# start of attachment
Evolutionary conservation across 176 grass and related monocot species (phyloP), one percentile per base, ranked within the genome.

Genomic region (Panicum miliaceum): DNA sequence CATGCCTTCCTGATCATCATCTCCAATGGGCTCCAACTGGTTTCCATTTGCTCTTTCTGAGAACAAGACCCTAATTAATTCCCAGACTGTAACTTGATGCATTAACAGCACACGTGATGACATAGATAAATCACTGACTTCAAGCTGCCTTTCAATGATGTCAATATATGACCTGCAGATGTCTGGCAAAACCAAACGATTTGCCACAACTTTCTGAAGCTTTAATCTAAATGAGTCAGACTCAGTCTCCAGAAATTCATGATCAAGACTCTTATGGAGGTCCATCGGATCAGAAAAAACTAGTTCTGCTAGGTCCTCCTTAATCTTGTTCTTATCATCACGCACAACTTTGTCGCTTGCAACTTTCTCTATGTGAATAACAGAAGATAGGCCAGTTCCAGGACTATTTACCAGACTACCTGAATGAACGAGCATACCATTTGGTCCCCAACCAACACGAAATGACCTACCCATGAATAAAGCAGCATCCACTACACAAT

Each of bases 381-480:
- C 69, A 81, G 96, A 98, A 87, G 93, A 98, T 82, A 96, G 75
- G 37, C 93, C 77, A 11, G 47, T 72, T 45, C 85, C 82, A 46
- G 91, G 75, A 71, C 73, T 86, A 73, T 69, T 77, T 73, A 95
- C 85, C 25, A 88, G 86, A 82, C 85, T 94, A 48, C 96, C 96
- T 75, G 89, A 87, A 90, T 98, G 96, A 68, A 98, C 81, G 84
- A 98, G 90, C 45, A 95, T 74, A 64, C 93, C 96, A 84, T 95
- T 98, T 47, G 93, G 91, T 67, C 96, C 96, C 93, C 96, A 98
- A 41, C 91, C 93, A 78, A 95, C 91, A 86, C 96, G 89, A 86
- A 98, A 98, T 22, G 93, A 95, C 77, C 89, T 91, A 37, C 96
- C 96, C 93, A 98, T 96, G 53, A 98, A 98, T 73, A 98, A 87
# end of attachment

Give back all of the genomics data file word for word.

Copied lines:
Evolutionary conservation across 176 grass and related monocot species (phyloP), one percentile per base, ranked within the genome.

Genomic region (Panicum miliaceum): DNA sequence CATGCCTTCCTGATCATCATCTCCAATGGGCTCCAACTGGTTTCCATTTGCTCTTTCTGAGAACAAGACCCTAATTAATTCCCAGACTGTAACTTGATGCATTAACAGCACACGTGATGACATAGATAAATCACTGACTTCAAGCTGCCTTTCAATGATGTCAATATATGACCTGCAGATGTCTGGCAAAACCAAACGATTTGCCACAACTTTCTGAAGCTTTAATCTAAATGAGTCAGACTCAGTCTCCAGAAATTCATGATCAAGACTCTTATGGAGGTCCATCGGATCAGAAAAAACTAGTTCTGCTAGGTCCTCCTTAATCTTGTTCTTATCATCACGCACAACTTTGTCGCTTGCAACTTTCTCTATGTGAATAACAGAAGATAGGCCAGTTCCAGGACTATTTACCAGACTACCTGAATGAACGAGCATACCATTTGGTCCCCAACCAACACGAAATGACCTACCCATGAATAAAGCAGCATCCACTACACAAT

Each of bases 381-480:
- C 69, A 81, G 96, A 98, A 87, G 93, A 98, T 82, A 96, G 75
- G 37, C 93, C 77, A 11, G 47, T 72, T 45, C 85, C 82, A 46
- G 91, G 75, A 71, C 73, T 86, A 73, T 69, T 77, T 73, A 95
- C 85, C 25, A 88, G 86, A 82, C 85, T 94, A 48, C 96, C 96
- T 75, G 89, A 87, A 90, T 98, G 96, A 68, A 98, C 81, G 84
- A 98, G 90, C 45, A 95, T 74, A 64, C 93, C 96, A 84, T 95
- T 98, T 47, G 93, G 91, T 67, C 96, C 96, C 93, C 96, A 98
- A 41, C 91, C 93, A 78, A 95, C 91, A 86, C 96, G 89, A 86
- A 98, A 98, T 22, G 93, A 95, C 77, C 89, T 91, A 37, C 96
- C 96, C 93, A 98, T 96, G 53, A 98, A 98, T 73, A 98, A 87